For all of my admiration for him, I am not an expert on Smail and I am not competent to discuss his work in any depth. But I credit him as an influence in my own thinking and think back to that day at Waterstone's when I first encountered his books as a pivotal moment towards my decision to become a therapist.
In my last post I considered things from an existential perspective and drew heavily on my reading of existentialism, particularly Heidegger and Sartre, in my understanding of how we encounter the world as individuals. What I called a moment of truth, Heidegger termed the call of conscience, but both refer to the solitary self reckoning that must be involved in any individual's quest for personal truth. I also followed the thinking of virtually every existential thinker--beginning with Kierkegaard and Nietzsche-- in characterising the search for personal truth and meaning as an inherently anxious undertaking. For there appears no possibility of ever finding solid factual ground on which such a search for meaning can be based. "The moment of truth is also a moment of doubt," I wrote. Yet, in closing I wondered if my position could be reconciled with Buddhism which not only confidently asserts the possibility of shedding all doubts and arriving at a final gnosis, but also prescribes a way of making such a realisation. This may seem far removed from the concerns of psychotherapy which of necessity must have more modest aims. But in fact, the nature of the Buddha's realisation either does or does not tell us about the psychic possibilities of being human. So what was the nature of the Buddha's realisation and how is it relevant to psychotherapy?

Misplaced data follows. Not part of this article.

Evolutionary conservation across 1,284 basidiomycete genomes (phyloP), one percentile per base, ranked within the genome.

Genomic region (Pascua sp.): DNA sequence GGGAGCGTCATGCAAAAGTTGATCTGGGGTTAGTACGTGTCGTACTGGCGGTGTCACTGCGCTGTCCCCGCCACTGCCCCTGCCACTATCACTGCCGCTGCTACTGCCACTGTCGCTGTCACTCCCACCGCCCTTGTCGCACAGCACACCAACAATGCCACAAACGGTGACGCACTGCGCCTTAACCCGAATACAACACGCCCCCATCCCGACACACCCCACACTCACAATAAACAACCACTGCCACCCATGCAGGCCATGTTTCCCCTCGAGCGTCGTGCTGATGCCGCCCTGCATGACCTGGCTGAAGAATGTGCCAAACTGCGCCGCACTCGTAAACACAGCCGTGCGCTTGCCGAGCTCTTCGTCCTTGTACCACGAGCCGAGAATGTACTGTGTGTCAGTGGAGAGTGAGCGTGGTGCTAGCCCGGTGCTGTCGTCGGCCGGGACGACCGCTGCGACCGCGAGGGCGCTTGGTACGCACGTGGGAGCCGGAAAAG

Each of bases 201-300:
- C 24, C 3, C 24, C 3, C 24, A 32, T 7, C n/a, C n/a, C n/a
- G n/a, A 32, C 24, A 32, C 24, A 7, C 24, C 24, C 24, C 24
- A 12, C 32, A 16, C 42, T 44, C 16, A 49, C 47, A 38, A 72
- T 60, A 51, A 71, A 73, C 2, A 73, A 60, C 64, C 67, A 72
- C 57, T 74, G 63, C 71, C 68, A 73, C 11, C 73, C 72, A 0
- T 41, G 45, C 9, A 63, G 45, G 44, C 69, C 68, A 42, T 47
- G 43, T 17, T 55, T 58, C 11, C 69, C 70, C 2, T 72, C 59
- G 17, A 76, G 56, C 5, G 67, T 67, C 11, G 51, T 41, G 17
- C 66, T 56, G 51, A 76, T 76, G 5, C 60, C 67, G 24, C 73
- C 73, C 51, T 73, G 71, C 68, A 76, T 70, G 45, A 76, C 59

Let me begin with the second question by speaking personally as a Buddhist psychotherapist. Although I don't flaunt my spiritual colours, I don't conceal them, either, More importantly, I would never try to convert anyone to Buddhism. As I have written before, I believe it would be unethical to use psychotherapy as an opportunity to proselytise, for therapy should try to work within the client's spiritual orientation, whatever it happens to be. Perhaps for this reason most therapists prefer to remain silent about their spiritual convictions, especially as this helps to keep the focus on the client's experience. But many Buddhist therapists are like me and tend to be more open about their spiritual beliefs. This may be justified on the grounds that Buddhist psychology offers a comprehensive theoretical model of human experience which features a penetrating analysis of the dynamics of attachment. But even more important for me is the idea that we all possess a Buddha nature, that is we are already enlightened, yet fail to realise it. This amounts to a kind of faith and makes Buddhism more important for me in my role as therapist than for the client. There is, however, one glaring difficulty with this. I am not enlightened and have had no direct experience of Buddha nature.